Atherton, Waqar, Du Plessis and now Bancroft - A brief history of ball tampering in cricket

Cameron Bancroft is not alone: The likes of Michael Atherton and Waqar Younis have previously been embroiled in ball-tampering controversy.

Cameron Bancroft addresses the media   -  Getty Images

Cameron Bancroft plunged cricket back into the murky and all-too familiar world of ball tampering on Saturday during day three of the third Test between South Africa and Australia.

Bancroft has been charged with "attempting to change the condition of the ball" during the second session in Cape Town after rubbing it with a piece of tape.

He quickly returned the tape to his pocket and then put it down the front of his trousers, before appearing to deny any wrongdoing when approached by the on-field umpires.

The Australian opener admitted the offence in a media conference at the end of the day, revealing he had used tape from his kit to pick up granules of dirt from the Newlands pitch to try and alter the ball.

His actions brought more unwanted attention on a series already reeling from David Warner and Quinton de Kock's altercation, as well as Kagiso Rabada's ban - subsequently reversed on appeal - for brushing shoulders with Steve Smith.

Bancroft is not the first to find himself caught up in a ball-tampering storm, and here we recall five previous incidents that have blighted the game.


Waqar Younis, Pakistan v South Africa, Colombo, 2000

Pakistan seamer Waqar was the first player to be fined and suspended for the offence in 2000, the bowler deemed to have tried to alter the shape of the ball during an ODI.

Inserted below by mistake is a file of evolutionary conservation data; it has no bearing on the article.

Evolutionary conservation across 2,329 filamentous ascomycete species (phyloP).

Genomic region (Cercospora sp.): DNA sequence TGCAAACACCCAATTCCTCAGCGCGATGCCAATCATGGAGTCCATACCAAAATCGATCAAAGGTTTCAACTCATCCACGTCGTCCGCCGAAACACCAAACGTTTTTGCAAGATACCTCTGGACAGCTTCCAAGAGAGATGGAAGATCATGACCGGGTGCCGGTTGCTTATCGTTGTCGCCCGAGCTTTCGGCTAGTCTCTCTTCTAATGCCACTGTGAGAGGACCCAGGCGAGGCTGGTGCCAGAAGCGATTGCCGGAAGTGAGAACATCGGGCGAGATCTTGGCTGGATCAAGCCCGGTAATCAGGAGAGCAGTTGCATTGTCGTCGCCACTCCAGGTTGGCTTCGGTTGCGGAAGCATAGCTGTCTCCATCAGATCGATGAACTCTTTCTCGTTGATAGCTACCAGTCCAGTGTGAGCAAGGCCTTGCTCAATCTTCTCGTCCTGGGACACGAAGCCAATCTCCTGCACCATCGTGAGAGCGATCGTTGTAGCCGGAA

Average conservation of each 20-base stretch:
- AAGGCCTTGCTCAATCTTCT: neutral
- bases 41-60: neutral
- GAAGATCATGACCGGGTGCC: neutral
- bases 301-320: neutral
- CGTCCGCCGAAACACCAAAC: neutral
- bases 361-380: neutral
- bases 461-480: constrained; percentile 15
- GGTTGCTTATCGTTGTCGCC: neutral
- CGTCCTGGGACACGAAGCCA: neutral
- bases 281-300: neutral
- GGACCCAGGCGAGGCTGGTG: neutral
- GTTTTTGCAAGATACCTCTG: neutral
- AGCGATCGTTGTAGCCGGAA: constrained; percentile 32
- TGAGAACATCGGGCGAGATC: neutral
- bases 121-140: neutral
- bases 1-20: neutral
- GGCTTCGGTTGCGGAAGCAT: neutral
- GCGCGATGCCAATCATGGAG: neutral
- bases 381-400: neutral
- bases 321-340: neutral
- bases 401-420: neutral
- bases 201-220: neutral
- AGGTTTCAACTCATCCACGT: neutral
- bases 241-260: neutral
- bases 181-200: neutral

Waqar was handed a one-game ban and docked 50 per cent of his match fee, while Azhar Mahmood and captain Moin Khan were also reprimanded.


Michael Atherton, England v South Africa, Lord's, 1994

England skipper Atherton was caught on television cameras reaching into his pocket and rubbing a substance – later revealed to be dirt – onto the ball.

Atherton claimed the dirt was used to dry his hands, but was still found guilty and forced to pay a £2,000 fine.


Pakistan v England, The Oval, 2006

Day four of the fourth Test between England and Pakistan will be etched into the history of the game after the tourists refused to take the field after the tea break.

Inzamam-ul-Haq ordered his players to stay in the dressing room after umpires Darrell Hair and Billy Doctrove ruled Pakistan had tampered with the ball.

England were awarded five penalty runs, but when Pakistan refused to return after 17 minutes the hosts were declared the winners by forfeiture.

Inzamam was later acquitted of ball tampering by ICC match referee Ranjan Madugalle.


Vernon Philander, South Africa v Sri Lanka, Galle, 2014

Seamer Philander was found guilty of breaching the law by "scratching the ball with his fingers and thumb" during South Africa's first Test in Galle – a match they won by 153 runs.

Philander was fined 75 per cent of his match fee.


Faf du Plessis, Australia v South Africa, Hobart, 2016

Du Plessis was found guilty of ball tampering for a second time in three years during South Africa's tour of Australia, the skipper using saliva from a sweet to alter the ball's condition.

That came after his first sanction for the offence in Dubai in 2013 when he was found guilty of scuffing the ball against the zip on his trousers.

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